Utilizing the false concept of “left-” and “right-brained thinkers” and other myths about brain differences to explain how we think and decide influences perceptions and detracts from otherwise accurate information and can skew materials to make them entirely incorrect. By establishing a faulty knowledge foundation, this impairs the ability of information security professionals to create appropriate defenses for malicious hacking attempts including hiring and managing diverse teams well-equipped to tackle problems.

The value in this session is providing information from current brain science to use in hiring and managing, including addressing gender bias. This discussion is timely as social engineering, human resource, and behavior experts are spreading misinformation. The approach of this session provides opportunities to challenge and give input while imparting attainable science on the real brain and the importance of diversity.

14:00 11B: Breaking Through the Metaverse Speaker(s): Ali Abdollahi

Ali Abdollahi

Infosec Engineer, Picnic Technologies B.V. (Netherlands)

Ali is an Infosec engineer at Picnic Technologies B.V. and researcher with a decade of experience working in a variety of fields. He was a trainer at OWASP summer of security 2020, 2021 July training and reviewer for Springer Cluster Computing Journal as well as 2021 Global AppSec US event. In addition, He was speaker or trainer at IEEE AI-ML-Workshop-2021, SSD TyphoonCon, c0c0n2019, BSides Toronto, Budapest, Calgary, Newcastle, Barcelona, OWASP Ottawa chapter, Defcon RedTeam, AppSec and...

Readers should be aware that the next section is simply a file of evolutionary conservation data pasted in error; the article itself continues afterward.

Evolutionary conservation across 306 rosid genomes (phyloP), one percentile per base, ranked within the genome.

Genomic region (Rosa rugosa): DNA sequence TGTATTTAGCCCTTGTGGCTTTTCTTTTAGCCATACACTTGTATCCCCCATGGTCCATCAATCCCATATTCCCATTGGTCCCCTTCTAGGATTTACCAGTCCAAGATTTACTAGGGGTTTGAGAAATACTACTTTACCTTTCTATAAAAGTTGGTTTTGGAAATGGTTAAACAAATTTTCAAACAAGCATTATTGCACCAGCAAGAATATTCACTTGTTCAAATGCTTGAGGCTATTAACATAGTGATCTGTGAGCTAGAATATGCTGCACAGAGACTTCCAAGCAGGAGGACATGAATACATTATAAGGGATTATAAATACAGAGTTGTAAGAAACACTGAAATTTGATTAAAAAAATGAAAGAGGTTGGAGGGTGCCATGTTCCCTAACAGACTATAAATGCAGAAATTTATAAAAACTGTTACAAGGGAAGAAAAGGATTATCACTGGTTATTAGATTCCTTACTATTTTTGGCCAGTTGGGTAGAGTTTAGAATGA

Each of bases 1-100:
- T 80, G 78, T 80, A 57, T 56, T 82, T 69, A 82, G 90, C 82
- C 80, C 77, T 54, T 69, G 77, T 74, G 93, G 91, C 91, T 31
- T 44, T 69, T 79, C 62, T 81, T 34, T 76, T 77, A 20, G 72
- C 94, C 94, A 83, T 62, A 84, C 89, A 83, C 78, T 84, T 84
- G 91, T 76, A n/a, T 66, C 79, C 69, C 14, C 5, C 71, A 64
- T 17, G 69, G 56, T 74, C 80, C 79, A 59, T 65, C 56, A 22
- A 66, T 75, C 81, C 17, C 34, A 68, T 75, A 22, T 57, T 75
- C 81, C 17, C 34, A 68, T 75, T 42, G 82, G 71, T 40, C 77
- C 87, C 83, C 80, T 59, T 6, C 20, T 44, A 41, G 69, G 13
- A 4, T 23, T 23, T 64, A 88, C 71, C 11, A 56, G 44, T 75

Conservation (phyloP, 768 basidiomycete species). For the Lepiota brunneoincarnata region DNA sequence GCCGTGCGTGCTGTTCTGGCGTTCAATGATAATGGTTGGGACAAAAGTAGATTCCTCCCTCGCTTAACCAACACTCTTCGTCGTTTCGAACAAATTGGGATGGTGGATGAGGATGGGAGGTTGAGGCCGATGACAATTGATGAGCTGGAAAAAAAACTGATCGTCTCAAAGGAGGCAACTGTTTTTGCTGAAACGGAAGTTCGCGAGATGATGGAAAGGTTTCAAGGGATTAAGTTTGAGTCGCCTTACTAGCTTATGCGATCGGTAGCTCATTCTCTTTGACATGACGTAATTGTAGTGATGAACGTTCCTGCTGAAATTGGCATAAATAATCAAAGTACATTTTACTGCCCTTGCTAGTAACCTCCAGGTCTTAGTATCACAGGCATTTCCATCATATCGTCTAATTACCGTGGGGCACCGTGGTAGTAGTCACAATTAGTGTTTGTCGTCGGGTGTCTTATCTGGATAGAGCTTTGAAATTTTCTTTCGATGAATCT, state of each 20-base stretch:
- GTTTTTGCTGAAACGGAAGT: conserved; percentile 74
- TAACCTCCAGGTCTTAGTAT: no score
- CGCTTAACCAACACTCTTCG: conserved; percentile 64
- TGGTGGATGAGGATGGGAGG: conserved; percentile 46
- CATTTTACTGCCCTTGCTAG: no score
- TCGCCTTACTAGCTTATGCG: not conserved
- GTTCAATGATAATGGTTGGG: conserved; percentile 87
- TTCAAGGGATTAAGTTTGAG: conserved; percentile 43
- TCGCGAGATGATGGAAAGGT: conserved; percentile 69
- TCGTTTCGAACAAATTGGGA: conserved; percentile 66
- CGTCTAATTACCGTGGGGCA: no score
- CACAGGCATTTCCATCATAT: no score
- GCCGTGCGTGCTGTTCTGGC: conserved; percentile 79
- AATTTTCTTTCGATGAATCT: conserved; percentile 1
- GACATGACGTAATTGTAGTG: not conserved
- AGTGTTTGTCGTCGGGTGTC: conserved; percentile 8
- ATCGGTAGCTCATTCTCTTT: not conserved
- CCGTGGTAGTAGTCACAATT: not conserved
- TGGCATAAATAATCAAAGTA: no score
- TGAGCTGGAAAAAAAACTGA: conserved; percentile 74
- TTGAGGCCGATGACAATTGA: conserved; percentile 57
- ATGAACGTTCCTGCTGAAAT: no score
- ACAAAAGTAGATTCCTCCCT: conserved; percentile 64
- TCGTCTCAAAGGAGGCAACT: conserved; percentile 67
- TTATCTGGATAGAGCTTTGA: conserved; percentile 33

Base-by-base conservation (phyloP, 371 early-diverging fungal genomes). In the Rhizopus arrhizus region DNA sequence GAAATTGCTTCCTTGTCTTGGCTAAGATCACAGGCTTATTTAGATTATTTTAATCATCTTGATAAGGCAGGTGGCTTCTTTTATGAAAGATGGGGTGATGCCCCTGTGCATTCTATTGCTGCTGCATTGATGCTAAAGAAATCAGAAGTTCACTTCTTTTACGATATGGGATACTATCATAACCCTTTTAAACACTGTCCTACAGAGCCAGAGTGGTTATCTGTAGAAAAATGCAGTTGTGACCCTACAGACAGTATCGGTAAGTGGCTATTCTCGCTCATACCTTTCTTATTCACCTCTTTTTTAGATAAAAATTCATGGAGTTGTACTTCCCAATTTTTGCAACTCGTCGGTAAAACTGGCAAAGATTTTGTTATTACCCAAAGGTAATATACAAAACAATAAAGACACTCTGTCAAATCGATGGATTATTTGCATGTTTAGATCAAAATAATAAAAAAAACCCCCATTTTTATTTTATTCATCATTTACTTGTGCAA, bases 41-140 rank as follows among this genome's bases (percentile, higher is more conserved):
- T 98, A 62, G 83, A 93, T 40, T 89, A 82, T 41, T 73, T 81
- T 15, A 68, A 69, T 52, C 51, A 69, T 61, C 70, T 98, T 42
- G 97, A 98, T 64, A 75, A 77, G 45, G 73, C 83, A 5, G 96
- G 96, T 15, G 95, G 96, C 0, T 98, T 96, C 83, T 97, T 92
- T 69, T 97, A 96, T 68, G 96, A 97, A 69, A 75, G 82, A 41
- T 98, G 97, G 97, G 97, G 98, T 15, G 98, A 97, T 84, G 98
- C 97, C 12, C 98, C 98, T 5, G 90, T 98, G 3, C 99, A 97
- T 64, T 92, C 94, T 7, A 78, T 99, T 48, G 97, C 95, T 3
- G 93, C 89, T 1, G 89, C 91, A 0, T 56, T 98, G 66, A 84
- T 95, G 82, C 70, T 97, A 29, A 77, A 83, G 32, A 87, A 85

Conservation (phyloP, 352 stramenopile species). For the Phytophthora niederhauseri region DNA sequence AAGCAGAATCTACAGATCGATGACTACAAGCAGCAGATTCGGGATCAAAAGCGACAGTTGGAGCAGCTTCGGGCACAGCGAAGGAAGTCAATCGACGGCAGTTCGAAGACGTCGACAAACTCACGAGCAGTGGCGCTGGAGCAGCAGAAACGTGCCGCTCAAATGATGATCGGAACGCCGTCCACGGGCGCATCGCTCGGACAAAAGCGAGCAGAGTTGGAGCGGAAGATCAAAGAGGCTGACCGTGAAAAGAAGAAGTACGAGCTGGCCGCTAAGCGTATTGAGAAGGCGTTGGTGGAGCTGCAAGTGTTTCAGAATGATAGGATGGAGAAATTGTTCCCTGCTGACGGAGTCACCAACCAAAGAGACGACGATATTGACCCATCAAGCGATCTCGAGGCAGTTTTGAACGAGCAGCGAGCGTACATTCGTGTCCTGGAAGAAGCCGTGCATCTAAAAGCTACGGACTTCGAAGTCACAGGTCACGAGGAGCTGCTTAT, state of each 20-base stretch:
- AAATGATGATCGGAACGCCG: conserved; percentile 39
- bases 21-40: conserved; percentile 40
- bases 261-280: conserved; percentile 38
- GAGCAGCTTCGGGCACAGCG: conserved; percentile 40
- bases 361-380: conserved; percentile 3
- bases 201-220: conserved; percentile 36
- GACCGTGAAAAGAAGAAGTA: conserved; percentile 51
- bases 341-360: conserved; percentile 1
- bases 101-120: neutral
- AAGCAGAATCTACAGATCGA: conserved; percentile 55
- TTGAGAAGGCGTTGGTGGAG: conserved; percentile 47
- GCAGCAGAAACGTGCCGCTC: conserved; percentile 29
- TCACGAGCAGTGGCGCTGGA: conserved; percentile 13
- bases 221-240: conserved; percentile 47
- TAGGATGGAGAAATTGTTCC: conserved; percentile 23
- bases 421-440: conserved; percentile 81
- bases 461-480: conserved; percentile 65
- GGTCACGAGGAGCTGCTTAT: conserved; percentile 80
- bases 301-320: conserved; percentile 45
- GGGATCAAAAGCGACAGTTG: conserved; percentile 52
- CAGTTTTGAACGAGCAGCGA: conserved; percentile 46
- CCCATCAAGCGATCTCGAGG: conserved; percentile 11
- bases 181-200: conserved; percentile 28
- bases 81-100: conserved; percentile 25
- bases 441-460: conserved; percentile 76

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Since October of last year (2021) when Facebook changed the name of the parent company to Meta, we have heard the word Meta and Metavers a lot. For the first time, this talk wants to review all the vulnerabilities that threaten users and infrastructure owners at different layers.

In general, Metavers is a full-scale digital life experience. This talk will cover all possible attack vectors that threaten Metaverse infrastructure as well as users. I will starting with vulnerabilities in common layers like specific flaws in libraries, basic classes and so on. Then I’ll go one step forward to component layer which I think is very interesting; because we will deep dive into P2P network, database, transaction verification module. “Model Layer” will be the next stop in the session to demonstrate potential vulnerabilities on Ledger and Account which are two main modules in this layer. In addition in “Service Layer” , HTTP/query/subscription services will be under attack which is the most part of Metaverse architecture as they are connecting blockchain core node servers to human-machine interface using APIs, Json RPC and WebSocket. The final section will be dedicated to endpoint clients like browser based attacks and sophisticated attacks on mobile clients. In this talk I will emphasis on both security risks and technical flaws in Metavers from zero to hero. All adversary scenarios will be based on MITRE ATT&CK and vulnerabilities complies both OWASP (Top10, ASVS, MASVS) and NIST standards.

14:00 11S: SABSAfying the NIST Cybersecurity Framework Speaker(s): Glen Bruce

Glen Bruce

Director, Deloitte (Canada)

Glen Bruce is focused on Security Strategies, Architectures, PKI and Governance supporting business and governments in their approach to managing information security risk. He has over 47 years of in-depth experience in IT consulting, systems management and technical positions. He has led many information security engagements, where he has helped clients establish effective strategies, governance, architectures, policies, PKI and infrastructure implementations in support of both business and...